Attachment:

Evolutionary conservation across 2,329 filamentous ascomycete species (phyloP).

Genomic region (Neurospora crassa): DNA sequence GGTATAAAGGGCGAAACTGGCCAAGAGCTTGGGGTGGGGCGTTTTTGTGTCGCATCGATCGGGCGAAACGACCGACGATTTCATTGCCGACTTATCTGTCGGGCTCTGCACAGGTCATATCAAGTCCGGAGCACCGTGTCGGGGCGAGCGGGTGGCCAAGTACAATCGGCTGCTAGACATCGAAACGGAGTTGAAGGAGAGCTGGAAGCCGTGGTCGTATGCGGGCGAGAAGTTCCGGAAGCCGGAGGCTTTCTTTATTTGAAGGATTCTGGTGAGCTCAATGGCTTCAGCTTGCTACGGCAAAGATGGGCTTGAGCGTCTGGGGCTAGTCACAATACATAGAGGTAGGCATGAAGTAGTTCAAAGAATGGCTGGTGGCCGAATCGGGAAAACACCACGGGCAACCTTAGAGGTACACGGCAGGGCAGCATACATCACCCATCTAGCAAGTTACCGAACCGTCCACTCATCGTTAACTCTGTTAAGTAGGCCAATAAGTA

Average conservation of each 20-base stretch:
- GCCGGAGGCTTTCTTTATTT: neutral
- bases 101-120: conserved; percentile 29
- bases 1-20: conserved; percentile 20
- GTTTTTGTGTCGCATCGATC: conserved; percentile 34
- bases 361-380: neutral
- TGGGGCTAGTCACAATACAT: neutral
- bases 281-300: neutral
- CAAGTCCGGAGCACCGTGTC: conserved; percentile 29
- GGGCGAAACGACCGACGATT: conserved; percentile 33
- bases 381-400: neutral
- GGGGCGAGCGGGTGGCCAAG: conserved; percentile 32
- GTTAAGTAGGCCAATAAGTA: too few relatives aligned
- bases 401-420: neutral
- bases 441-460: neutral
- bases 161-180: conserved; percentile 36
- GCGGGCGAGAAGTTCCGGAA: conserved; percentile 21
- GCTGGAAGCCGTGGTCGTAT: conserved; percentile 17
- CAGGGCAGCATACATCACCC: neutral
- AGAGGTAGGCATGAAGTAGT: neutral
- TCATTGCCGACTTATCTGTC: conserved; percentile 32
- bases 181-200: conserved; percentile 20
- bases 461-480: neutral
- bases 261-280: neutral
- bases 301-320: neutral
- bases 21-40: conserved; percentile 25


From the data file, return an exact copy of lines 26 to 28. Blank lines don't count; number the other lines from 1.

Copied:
- bases 261-280: neutral
- bases 301-320: neutral
- bases 21-40: conserved; percentile 25